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5. THE RAID 2: I watched the original RAID at its Sundance premiere and thought it was an impressive action flick, but a tad overrated in the end. This exhilarating sequel pulls out all the stops to one up the original in every possible way. While APES blended spectacle with an intelligent story, RAID 2 blends an intense gangster thriller with mind-blowing action scenes. I was exhausted by the end of this film and that’s the biggest compliment I can give any action movie. Each fight scene has its own unique spin so none of them blended into one another. A few that stick out in my mind are a prison yard fight, one of the most intense/realistic car chases that I’ve ever seen, and a stunning confrontation between two highly skilled, deadly men. Those are just a few of the phenomenal sequences that this epic-length modern action classic has to offer. It plays like THE DEPARTED had a baby with a Bruce Lee movie. It’s friggin’ nuts and I loved every second of it!

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4. WHIPLASH: How do you turn a protégé story about a young man trying to be a successful drummer into a nail-bitingly thriller? Apparently, you get Damien Chazelle to write and direct it. Though he is a young newcomer, Chazelle struck gold in this fantastic and deep drama. I didn’t like Miles Teller before watching this movie and now appreciate that he has some serious acting chops on him. J.K. Simmons, usually a side character or background actor, is given room to be the most intimidating antagonist that I saw in a film all year. He plays a conductor, but Simmons is downright scary as hell and entertaining to watch at the same time. Well shot, well written, well acted, and all around well constructed, WHIPLASH is a masterpiece!

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3. THE GRAND BUDAPEST HOTEL: The evening that I spent watching this magical film was an enchanting experience. Evoking a sense of classic comedies and a fairy tale color palette, Wes Anderson’s GRAND BUDAPEST HOTEL sucked me into its oddball world from the first frame. Ralph Fiennes’s Gustave H. and Adrien Brody’s villain had me breaking into hysterical laughter throughout this whole film. Besides the humor, there’s a unique sweetness to BUDAPEST as well as a compelling storyline (background happenings reward repeat viewings). GRAND BUDAPEST is sincere in its story, humor, honest emotions, and ridiculous nature. Cinematic heaven!

GONE GIRL, from left: Ben Affleck, Rosamund Pike, 2014. ph: Merrick Morton/TM & copyright ©20th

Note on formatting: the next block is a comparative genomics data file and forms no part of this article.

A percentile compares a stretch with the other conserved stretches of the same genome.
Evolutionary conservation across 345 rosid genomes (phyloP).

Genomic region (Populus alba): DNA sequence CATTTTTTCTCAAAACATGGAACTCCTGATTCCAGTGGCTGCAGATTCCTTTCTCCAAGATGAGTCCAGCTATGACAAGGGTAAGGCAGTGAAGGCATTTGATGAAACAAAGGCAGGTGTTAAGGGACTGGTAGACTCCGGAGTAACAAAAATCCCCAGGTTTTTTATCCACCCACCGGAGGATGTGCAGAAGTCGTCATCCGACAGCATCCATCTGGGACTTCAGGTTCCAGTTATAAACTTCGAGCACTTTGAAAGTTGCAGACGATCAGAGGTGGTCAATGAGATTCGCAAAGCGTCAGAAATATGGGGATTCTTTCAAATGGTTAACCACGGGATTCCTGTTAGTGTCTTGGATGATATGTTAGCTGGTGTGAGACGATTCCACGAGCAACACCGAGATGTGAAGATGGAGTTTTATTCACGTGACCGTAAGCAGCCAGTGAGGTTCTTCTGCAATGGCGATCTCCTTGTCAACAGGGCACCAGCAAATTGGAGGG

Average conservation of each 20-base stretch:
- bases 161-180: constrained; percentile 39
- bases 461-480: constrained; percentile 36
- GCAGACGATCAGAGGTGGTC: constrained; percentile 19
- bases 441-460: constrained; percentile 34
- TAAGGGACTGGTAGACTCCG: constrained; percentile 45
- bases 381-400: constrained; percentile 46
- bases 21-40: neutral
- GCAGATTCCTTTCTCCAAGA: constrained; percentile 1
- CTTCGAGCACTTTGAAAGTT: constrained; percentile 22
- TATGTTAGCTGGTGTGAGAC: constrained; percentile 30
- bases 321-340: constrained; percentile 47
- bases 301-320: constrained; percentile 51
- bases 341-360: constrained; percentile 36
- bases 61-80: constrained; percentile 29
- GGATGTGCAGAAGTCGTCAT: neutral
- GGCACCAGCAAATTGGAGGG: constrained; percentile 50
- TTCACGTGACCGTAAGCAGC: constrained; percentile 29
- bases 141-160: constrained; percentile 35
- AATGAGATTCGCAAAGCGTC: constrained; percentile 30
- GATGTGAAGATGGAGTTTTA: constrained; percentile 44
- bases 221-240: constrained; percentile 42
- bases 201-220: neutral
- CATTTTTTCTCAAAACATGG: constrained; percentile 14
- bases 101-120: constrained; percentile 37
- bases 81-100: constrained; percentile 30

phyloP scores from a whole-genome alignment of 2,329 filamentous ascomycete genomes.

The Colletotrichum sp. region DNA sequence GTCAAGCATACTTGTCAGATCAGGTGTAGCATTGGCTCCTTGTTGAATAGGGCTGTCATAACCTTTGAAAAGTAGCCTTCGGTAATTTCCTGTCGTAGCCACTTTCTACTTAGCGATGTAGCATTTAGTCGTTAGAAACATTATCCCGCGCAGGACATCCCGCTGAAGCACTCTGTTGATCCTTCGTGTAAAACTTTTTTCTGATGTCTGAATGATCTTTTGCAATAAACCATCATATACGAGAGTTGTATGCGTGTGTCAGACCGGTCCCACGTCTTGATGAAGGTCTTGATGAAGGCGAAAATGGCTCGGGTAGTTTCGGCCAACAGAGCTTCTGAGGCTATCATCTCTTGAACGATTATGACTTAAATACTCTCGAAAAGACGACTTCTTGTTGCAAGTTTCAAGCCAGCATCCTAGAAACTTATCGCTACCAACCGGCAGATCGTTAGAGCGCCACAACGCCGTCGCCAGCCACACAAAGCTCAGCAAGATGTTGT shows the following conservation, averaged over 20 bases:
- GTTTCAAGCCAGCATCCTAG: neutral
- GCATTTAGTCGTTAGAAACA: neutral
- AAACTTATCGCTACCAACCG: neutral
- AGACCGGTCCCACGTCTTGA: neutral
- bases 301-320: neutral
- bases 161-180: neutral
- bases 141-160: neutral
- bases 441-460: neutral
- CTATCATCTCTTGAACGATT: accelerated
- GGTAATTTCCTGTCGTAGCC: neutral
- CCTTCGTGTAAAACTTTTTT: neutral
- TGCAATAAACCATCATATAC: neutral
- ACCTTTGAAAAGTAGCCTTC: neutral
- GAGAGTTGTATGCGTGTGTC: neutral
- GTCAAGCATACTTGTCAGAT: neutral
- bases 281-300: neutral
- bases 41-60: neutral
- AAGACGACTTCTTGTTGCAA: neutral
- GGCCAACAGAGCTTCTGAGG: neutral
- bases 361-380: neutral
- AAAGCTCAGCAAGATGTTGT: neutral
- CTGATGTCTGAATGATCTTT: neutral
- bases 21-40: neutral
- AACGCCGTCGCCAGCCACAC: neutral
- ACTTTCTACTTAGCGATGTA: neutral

2. GONE GIRL: Going into 2014, there was one film that I was highly anticipating. That was David Fincher’s adaptation of the best-selling mystery, GONE GIRL. The novel is acclaimed, for good reason, of having a nasty sleight of hand that trips up the reader’s preconceived notions. Fincher masterfully transfers that level of Hitchcockian suspense onto the screen in this deeply disturbing and haunting thriller. I didn’t spoil anything in my review and I won’t spoil anything here either. If anyone does try to give away the plot, slap them in the face before they can give away any detail. Though it’s really your fault for having not seen this film yet. Go see it! Seriously! It’s the smartest, entirely compelling and most intense thriller that I’ve seen all year. Once you’ve seen GONE GIRL, you’ll know why everyone is raving about it so much.

BIRDMAN OR (THE UNEXPECTED VIRTUE OF IGNORANCE), (aka BIRDMAN), Michael Keaton, on set, 2014. /TM

1. BIRDMAN or (THE UNEXPECTED VIRTUE OF IGNORANCE): What do I even say about this film? When I saw the trailer for BIRDMAN, I felt iffy on it. This looked to be a quirky comedy that could potentially be good, but might rely far too much on the gimmick of having a washed-up former superhero actor playing a washed-up former superhero actor. Nevertheless, I walked into the movie theater hoping for a good flick. In less than 10 minutes, I was under the film’s spell. This wasn’t just good or funny, this was fantastic and amazing. Telling the story in a stylistic choice that appears to be caught in one take (through various hidden cuts) and containing some of the best performances that this entire year had to offer, BIRDMAN is an extraordinary piece of cinema. I’ve bad-mouthed Michael Keaton for a couple of crappy movies he did earlier this year, but his performance really is something to behold in this film! There’s never been anything quite like BIRDMAN before and there’s never going to be anything quite like it again. BIRDMAN is perfection!

2014 was a solid year and produced a lot of phenomenal films. I hope 2015 is even better!

THE HOST (2013)

Review by Derrick Carter

Running Time: 2 hours 5 minutes

MPAA Rating: PG-13 for some Sensuality and Violence

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Directed by: Andrew Niccol

Written by: Andrew Niccol

(based on the novel THE HOST by Stephenie Meyer)